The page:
Have We Made Lobster a Truly Sustainable Seafood?
Although many reports about Gulf of Maine fish stocks-cod, haddock, cusk, flounder, and grey sole-are not optimistic, Ted Ames, a scientist and...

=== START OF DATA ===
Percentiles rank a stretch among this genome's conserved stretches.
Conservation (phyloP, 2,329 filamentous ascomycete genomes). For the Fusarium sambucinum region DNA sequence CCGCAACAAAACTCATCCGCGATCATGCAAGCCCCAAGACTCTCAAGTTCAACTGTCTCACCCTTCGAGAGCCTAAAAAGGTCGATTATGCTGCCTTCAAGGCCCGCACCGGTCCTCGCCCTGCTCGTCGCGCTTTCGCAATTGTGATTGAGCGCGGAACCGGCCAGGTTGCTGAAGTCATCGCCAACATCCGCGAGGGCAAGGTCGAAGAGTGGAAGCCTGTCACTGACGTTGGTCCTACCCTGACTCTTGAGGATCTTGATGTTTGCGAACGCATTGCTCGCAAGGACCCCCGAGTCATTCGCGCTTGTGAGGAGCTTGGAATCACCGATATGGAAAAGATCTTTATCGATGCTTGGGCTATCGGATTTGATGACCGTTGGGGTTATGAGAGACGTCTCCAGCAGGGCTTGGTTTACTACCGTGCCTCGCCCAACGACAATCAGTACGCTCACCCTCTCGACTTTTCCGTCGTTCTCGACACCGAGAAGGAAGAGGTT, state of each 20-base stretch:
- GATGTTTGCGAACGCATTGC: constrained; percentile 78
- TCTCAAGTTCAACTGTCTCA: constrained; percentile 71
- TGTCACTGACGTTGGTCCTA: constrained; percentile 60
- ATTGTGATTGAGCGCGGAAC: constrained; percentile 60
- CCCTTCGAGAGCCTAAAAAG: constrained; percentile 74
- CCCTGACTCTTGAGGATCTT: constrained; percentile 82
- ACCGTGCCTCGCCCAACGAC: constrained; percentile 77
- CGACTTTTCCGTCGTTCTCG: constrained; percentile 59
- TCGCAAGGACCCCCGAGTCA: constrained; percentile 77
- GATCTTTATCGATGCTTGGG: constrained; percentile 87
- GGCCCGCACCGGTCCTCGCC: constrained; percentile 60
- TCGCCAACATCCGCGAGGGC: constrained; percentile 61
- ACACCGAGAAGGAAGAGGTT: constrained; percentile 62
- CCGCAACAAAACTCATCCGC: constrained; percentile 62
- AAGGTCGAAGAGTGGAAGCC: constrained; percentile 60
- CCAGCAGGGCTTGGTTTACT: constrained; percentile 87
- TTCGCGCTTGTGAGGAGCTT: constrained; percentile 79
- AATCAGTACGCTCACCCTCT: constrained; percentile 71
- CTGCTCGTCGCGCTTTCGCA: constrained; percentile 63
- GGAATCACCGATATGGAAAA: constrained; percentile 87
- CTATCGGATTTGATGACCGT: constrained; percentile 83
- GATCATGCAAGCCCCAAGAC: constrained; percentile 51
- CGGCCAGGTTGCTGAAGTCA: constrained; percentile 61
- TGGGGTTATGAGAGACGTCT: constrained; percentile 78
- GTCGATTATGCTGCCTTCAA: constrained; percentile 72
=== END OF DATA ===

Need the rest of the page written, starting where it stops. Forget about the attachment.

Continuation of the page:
Although many reports about Gulf of Maine fish stocks-cod, haddock, cusk, flounder, and grey sole-are not optimistic, Ted Ames, a scientist and 2005 MacArthur "genius," believes that a management system protecting juvenile fish and spawning grounds can turn around the traditional New England fishery.In an interview with me in Maine Magazine, Ames says:If fish can reproduce, then we're going to have 10 times the fish we have now. It becomes kind of like watching a popcorn popper with the lid off. Here you have this little inner area that all of a sudden is blowing fish all over the place. It's producing the way that it used to historically. The question in the end is, Do we know it's going to do that? No. But we do know that if you allow fish to reproduce, if you allow them to grow to adult sizes, then there's a very good chance that you'll have more fish. Here is a way that we can improve the system for the fish and the fishermen.Ames didn't come up with the model from years in the lab. He worked for years as a fisherman and a lobsterman. And his proposed model for collaborative area management is based on what he calls "the the biggest, most sustainable, most profitable fishery in New England": Maine's lobster industry.Read more about Maine's lobster industry in this guest post from Mark Bowen of OrganicNation.tv.Photo by Nathan Eldridge.